Music, Print, Reviews August 6, 2020

Album Review: Charlie Stevens – Charlie Stevens

by Cole Peterson

Charlie Stevens by Charlie Stevens is the first official album release from Northern Colorado’s young bluegrass extraordinaire of the same name. The first to ever graduate from the University of Northern Colorado’s world renowned music program with a degree in bluegrass, Stevens possesses dual credentials in classical and bluegrass guitar.

The album is what any bluegrass fan could ask for, featuring traditional elements of stringed instrumentals and folksy storytelling. “Success,” the album’s well received single, begins with an upbeat bluegrass bob. Lyrically, it ticks all the boxes with an overarching theme of denying gross materialism to realize what’s truly important in life, all while remaining lighthearted.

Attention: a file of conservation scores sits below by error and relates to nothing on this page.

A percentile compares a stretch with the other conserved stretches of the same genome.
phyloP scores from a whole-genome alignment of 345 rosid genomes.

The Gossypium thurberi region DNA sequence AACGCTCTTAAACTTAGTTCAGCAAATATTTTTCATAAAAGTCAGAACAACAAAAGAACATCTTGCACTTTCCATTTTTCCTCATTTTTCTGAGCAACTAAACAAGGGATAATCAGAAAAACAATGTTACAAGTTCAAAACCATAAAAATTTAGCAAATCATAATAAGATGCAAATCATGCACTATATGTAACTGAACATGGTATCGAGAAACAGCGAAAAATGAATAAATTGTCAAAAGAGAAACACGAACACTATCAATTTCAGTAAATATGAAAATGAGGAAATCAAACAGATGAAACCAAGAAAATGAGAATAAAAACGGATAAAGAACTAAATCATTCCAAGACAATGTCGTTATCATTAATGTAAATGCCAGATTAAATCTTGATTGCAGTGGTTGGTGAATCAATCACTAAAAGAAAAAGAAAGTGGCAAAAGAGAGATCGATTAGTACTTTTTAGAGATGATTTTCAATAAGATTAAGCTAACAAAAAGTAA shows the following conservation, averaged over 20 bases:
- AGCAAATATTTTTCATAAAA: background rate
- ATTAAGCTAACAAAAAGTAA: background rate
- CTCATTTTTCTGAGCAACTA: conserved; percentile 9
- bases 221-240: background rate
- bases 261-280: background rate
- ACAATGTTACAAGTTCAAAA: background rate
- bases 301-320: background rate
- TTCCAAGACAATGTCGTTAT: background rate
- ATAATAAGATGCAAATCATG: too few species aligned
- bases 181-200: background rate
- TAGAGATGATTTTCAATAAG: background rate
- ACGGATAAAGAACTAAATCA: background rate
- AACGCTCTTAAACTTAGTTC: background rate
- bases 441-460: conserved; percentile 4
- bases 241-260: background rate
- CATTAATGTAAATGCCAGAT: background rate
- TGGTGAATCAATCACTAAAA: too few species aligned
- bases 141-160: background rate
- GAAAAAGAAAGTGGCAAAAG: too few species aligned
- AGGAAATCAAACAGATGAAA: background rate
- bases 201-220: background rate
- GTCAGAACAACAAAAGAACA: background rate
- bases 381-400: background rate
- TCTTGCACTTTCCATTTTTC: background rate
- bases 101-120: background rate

Live Free or Die” pushes things forward with a slightly faster tempo, and stronger vocal emphasis. “England’s Hornpipe – Charlie’s Rant” showcases Stevens’ classical guitar chops with a long, solo guitar interlude effortlessly weaving between classical picking and small doses of modern accentuation.

“Bad Luck” and “Indigo Astroturf” bring the listener back to the bluegrass party before being whisked away by the album’s keystone track, “The Waltz For Nobody.” An instrumental waltz in the traditional sense, it showcases Stevens’ ability to musically execute on a grander scale than strictly bluegrass. The simple guitar arrangement evokes the sentimental imagery of a couple of many years swaying and falling in love for the second time.

“The Cat’s Meow” could be argued as the “bee’s knees” of the record, with a deeper prevalence of pulsing violin. The track’s feel tugs at the listener’s heartstrings before it departs with almost psychedelic use of vocal layering.

If you haven’t already heard Charlie Stevens (the artist) at a show around Colorado, know this: Charlie Stevens (the album) is a cohesive first release from an up and coming bluegrass artist, and is a great place to begin to appreciate his Coloradan combination of technical perfection and budding style.